10. error404
    Member
    Posted 10 years ago #

    Good to hear that, it's been a few months since I've checked out 1.3. I definitely have to reexamine where the DB code is going and plan accordingly; all that's really necessary is for all the calls to mysql_* to be pulled out into a seperate file, which can be selected in the configuration. Then it's a comparitavely simple matter for someone to replicate the schema and port only the centrally-organized SQL.
    Definitely nice to see the development team making an effort to move forward on it. SQLite support would be nice for many as well, I imagine, and I'd be willing to write it if the SQL were more centralized, even ignoring the real abstraction issues.
    ADODB would be nice for other reasons, but it wouldn't be *that* much work to replicate the features we actually need.

  11. fmayhar
    Member
    Posted 10 years ago #

    I'm glad to hear that things are going forward. For my needs, ADODB would be overkill; I just need a way to use my existing PostgreSQL installation. I suspect that most feel this way: the details don't matter as long as it works. :-)
    (Responding partly to Mr. Anonymous up there.) Unfortunately I simply have neither the time or the interest to help out technically in this. I have a Real Job that demands my time, and any "free" time that I may have left over from that or my family goes to kernel work, which is what I <i>am</i> interested in. But I do value your work and by no means intend to imply that it was in any way a waste of time or useless. It's just not suitable for my needs.
    And I have been known to toss a few bucks toward worthy causes when I have it to toss.
    Thanks for the responses. I'll keep an eye on WordPress as it evolves...

  12. padelsbach
    Member
    Posted 10 years ago #

    i agree with the above posts. i looked into porting the db to a hacked version of the SQLite ezSQL script. however, many queries throughout are quite cluttered with mySQL-specific language. peardb is perfect for a wp-type application, but right now the wp codebase is not in any type of condition to support it without a major overhaul.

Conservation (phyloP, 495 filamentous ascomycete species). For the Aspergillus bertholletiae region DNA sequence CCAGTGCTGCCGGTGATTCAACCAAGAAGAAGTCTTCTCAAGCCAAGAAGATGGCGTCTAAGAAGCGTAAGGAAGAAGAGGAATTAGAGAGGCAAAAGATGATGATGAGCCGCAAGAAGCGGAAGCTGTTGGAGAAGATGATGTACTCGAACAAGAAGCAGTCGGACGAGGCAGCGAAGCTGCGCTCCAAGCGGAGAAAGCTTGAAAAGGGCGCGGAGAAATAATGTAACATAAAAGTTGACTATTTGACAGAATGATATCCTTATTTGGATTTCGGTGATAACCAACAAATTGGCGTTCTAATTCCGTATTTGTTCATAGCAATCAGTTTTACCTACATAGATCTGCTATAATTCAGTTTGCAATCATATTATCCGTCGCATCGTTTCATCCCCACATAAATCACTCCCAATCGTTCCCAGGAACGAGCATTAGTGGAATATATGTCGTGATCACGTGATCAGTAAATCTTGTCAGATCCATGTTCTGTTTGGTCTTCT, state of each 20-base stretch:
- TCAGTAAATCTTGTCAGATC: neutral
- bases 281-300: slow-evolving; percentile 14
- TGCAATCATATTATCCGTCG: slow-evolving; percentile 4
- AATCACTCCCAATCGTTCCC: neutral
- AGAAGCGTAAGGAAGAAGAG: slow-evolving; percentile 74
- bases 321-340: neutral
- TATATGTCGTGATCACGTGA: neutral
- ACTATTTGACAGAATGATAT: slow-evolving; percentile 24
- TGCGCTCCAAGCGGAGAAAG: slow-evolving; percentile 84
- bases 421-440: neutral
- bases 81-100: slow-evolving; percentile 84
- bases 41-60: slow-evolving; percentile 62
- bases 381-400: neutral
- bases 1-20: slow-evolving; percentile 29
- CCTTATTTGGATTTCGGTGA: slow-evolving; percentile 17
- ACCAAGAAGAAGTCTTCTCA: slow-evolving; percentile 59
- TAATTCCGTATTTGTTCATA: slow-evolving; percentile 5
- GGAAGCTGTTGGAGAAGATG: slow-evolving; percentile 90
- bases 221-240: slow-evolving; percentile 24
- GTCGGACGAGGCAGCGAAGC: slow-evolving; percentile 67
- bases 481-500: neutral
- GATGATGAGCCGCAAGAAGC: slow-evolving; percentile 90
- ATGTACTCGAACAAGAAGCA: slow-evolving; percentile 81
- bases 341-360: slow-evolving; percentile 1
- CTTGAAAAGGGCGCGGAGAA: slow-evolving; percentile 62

13. tblob
    Member
    Posted 10 years ago #

    Here's another request for POSTGRE.

  14. yourcelf
    Member
    Posted 10 years ago #

    I started a page on the new WordPress MediaWiki, summarizing points discussed on this thread:

    http://codex.wordpress.org/Database_Support

    We should get together a battle plan, and actually get the dirty work done and make this happen. If we can figure out a bomber solution, the developers would probably do it (especially if people can contribute good code and maybe a few of those promised donations).

  15. wac
    Member
    Posted 10 years ago #

    Yet another place I hadn't seen yet. :-) This is a bit of a novel given what's been said so far, so bear with me. I'm the other developer besides error404 on WordPress-Pg. My work is continuing on the WordPress-Pg 1.5 port at this time. It's been a fair bit of work to say the least and the progress is lots of small victories.

    The talk of going to some sort of large generic object persistance layer or database abstraction tool is most likely not going to work out in the long run. Such things tend to bloat and slow down your program. Given WordPress's necessarily interactive nature such slowdowns would be bad. I imagine many are thinking like Dr. Venkman, "I'm fuzzy on the whole good/bad thing. What do you mean 'bad'?" I've already observed some performance issues with the number of queries and the load generated on modest servers, to add more would really grind everything down to a halt. It doesn't help that PHP isn't exactly the fastest language on the block.

    That said, I think there is room for database abstraction, if for no other reason so the code streams can come together at some point to satisfy many users like fmayhar (and myself) who think that vendor lock-in is bad. As an added benefit when things like "Getting the most recent N posts and the number of approved comments for each" can become a function call that looks at some global "what database are we using" setting, they can be optimized on certain databases that only need one roundtrip to get that particular bunch of information (subqueries are good) as opposed to N+1 query roundtrips. I certainly plan on coding in that direction after the 1.5 port is more or less together, although I'm uncertain how receptive the existing WordPress maintainers will be. Maybe they'll take my patches if I send them some beer... ;-)

  16. JarlNicolson
    Member
    Posted 10 years ago #

    I too would like postgres support. I'd even help to add said support if I knew it would be added to the main tree.

    I like the idea of going with a full abstraction layer (ADOdb being my favourite). Why, over a custom written one? Because it's already there and it supports lots of databases.

    Is the size issue really a problem? If it was a 10MB dependency I could understand the issue. But it's <1MB uncompressed, probably smaller once you had gone through and removed some extra un-needed stuff (such as tests and performance monitoring).

    Sure it'd break things like 3rd party plugins, but the longer we wait before we do something, the more plugins it will break when we finally do.

    You can't please everyone. I suggest someone just makes a choice and we stick to it, seems as though politics are the main thing holding this back.